I first got into AWS at PlayStation, when I moved our online game servers to AWS starting in ‘08. I replaced thousands of servers in physical datacenters with an on-demand cloud infrastructure leveraging EC2, S3, RDS, EBS, SQS, and CloudFront. I was on the Amazon AWS Advisory Board for several years, back when EC2 was still in Beta. Yep, I’m a cloud hipster — I saved millions while scaling horizontally before it was cool.
At PlayStation I was head of Online Game Technology, meaning I aided in the erosion of our GDP by making video games for a living, stuff like LittleBigPlanet Karting, ModNation Racers, and MLB: The Show. In geek terms, my team coded online game services and community websites in a mix of Ruby, Rails, Sinatra, Redis, MySQL, and other goodies. Gaming was (and is) moving too fast to wait 3 weeks for a new dev server, so
ec2-run-instances; git push; cap deploy became our workflow.
Back in the last millenium, I started as a UNIX sysadmin, briefly at UCSD and then on to Sun Microsystems (RIP), at a little known San Diego R&D site. We were just down the street from MP3.com version 1.0, and were responsible for spitting out the giant E10k server. It was the dotcom days (the first ones) and life was good. The E10k was perfect for running large-scale DB’s, which places like eBay all of a sudden needed lots of. Sun was planning on selling a few dozen, but instead we sold thousands, at a pricetag of $Millions a piece. They would back up the dumptrucks of cash while we drank from kegs of microbrews between the buildings on campus. I’m not kidding. Ask anyone who was there.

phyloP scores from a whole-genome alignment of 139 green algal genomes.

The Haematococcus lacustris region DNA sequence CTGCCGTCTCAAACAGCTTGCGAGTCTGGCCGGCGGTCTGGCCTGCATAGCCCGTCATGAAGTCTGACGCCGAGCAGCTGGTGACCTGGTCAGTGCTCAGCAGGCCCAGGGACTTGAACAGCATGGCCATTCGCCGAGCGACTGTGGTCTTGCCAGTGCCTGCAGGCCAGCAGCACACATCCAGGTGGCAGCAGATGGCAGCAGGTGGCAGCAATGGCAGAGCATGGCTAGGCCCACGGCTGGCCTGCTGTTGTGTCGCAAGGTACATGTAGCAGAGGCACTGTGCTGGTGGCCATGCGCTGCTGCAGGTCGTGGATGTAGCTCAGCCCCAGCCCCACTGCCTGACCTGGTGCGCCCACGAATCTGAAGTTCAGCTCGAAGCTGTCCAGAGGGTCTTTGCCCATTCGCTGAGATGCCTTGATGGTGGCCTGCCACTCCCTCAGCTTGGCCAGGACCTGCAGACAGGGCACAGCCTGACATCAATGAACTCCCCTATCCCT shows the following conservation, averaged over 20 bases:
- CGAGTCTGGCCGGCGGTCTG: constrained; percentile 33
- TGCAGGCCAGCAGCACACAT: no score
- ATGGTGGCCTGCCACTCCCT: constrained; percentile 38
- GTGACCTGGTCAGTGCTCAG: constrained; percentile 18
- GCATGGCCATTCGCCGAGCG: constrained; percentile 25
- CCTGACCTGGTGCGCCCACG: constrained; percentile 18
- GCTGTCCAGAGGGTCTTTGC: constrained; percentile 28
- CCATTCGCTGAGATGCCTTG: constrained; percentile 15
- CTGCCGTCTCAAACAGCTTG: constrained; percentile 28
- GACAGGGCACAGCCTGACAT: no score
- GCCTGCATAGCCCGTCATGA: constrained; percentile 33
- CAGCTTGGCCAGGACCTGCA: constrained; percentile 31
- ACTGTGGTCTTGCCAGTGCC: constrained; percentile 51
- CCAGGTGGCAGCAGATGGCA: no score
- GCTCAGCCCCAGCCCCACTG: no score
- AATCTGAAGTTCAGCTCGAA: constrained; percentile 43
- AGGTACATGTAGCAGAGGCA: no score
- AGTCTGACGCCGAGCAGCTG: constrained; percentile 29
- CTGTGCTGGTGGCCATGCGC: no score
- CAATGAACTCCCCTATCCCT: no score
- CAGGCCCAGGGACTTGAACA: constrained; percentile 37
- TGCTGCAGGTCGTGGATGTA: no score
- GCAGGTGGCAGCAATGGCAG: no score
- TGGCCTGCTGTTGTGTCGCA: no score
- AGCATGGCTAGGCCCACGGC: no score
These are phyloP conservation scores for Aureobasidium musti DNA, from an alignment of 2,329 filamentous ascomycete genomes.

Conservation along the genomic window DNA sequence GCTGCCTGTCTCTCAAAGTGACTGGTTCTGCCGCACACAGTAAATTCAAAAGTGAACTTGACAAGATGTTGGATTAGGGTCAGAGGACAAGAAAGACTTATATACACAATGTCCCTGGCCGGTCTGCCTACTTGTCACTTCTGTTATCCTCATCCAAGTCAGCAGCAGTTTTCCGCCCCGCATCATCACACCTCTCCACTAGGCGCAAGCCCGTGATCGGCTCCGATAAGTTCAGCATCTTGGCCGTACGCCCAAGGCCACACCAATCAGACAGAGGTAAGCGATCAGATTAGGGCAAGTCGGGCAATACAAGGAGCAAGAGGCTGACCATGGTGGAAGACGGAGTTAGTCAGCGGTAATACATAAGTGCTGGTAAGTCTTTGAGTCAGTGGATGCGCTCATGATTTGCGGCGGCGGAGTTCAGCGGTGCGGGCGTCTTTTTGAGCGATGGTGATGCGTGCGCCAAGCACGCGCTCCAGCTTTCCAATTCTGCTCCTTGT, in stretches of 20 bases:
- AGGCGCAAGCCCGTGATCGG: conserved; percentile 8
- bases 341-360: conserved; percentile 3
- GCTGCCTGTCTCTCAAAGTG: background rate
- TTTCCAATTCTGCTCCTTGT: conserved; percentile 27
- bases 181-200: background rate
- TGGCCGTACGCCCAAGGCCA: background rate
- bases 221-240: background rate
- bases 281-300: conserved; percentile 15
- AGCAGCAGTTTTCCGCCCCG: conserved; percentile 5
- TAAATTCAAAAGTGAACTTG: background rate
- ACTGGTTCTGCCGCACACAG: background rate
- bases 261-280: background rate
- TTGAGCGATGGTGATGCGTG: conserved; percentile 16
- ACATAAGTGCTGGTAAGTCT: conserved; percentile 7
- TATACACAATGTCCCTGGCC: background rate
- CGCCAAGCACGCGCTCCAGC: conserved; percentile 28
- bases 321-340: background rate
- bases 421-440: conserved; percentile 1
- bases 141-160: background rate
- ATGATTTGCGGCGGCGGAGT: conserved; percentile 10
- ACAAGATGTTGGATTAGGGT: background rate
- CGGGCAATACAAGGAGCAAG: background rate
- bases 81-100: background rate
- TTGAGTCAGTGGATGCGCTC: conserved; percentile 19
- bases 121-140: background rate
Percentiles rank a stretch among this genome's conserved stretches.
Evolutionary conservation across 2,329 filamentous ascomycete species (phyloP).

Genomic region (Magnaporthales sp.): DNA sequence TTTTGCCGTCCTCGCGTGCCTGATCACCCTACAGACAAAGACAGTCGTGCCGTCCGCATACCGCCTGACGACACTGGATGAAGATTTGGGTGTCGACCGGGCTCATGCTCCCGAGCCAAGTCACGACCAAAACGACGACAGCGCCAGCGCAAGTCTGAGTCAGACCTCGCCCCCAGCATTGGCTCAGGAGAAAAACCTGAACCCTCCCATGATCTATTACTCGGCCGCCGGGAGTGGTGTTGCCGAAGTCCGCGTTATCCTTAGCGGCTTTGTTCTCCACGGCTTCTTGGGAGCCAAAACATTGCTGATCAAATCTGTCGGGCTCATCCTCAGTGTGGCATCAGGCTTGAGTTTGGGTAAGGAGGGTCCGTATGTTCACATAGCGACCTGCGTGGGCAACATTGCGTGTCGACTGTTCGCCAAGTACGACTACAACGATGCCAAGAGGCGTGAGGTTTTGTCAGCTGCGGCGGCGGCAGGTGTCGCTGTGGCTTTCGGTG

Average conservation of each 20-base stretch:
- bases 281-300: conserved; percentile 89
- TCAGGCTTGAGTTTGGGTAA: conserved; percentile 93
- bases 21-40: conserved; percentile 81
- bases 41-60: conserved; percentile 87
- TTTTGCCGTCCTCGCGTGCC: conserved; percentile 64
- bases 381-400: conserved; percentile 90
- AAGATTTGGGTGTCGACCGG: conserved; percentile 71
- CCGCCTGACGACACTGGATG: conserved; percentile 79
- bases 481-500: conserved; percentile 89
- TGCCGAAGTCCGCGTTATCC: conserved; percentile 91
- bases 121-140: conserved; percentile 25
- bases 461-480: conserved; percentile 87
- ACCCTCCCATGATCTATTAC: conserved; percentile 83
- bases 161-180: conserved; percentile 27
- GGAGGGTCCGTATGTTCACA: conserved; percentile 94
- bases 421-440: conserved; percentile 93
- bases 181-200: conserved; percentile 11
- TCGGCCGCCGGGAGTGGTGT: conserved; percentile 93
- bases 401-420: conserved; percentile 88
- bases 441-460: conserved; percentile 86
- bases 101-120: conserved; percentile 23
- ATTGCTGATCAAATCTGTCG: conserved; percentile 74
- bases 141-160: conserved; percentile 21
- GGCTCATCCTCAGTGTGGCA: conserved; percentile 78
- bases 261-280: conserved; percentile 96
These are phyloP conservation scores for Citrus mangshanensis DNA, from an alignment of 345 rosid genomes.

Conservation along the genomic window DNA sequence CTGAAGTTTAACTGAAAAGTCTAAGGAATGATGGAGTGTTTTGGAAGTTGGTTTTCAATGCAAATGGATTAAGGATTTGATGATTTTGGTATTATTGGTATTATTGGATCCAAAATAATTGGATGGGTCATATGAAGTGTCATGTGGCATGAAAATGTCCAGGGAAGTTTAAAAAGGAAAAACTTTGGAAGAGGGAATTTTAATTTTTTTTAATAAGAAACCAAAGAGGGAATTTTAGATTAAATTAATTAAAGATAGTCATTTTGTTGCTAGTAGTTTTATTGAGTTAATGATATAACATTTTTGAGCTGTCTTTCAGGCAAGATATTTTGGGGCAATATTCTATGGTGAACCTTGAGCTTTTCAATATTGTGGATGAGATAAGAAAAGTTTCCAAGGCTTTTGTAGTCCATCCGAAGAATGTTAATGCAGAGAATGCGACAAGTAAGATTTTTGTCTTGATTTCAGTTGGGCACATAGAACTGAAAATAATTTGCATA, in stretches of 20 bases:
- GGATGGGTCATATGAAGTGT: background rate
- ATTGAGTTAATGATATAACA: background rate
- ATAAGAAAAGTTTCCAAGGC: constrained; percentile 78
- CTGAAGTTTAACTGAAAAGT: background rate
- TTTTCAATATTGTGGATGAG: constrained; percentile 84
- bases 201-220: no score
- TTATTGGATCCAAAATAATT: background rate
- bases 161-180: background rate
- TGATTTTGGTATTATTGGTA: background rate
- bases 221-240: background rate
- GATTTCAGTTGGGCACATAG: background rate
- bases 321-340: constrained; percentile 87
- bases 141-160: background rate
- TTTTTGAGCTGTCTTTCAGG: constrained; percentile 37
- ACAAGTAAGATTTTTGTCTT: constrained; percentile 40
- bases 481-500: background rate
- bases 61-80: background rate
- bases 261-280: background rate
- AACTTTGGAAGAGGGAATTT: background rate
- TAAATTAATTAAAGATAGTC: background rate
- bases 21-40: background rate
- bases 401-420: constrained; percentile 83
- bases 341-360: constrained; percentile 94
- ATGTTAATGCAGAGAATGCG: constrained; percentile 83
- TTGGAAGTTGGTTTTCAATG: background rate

The name “Nateware” was coined by my boss at the time. I was doing Solaris and Cisco sysadmin stuff, writing homegrown apps in Perl and then
forcing helping people to use them. My favorite was the
statustool.pl Perl CGI script I wrote in a day because I was sick of wasting time emailing status reports. Others starting using it, and it caught on like crystal meth, so upper management decided to rewrite it in Java ™. 12 months and $300k later, they scrapped the rewrite and just kept using the Perl one.
Since then I’ve unleashed a bunch of Nateware upon the unsuspecting internet. Evil Plan Step 1: Complete.
Anyways, like all good things, the dotcom days came to an end once people realized they actually didn’t want to buy pet goldfish online (For the dotcom history buffs, the pets.com sock puppet was the #1 selling item they offered.) Napster and MP3.com went belly-up, Sun’s stock price went from $120 to $4, and the resale market for E10k’s emerged — on eBay, ironically enough. The hangover was rough, a lot of people got laid off, and when the guy sitting next to me got the axe I decided it was time to go. I had bought a house and developed a healthy microbrew habit, and beer doesn’t buy itself.
Which worked out awesome, since now I get to fly around and meet with cutting-edge developers, helping them launch and scale out on AWS. Follow me on Twitter and send me a message if you’d like to chat AWS.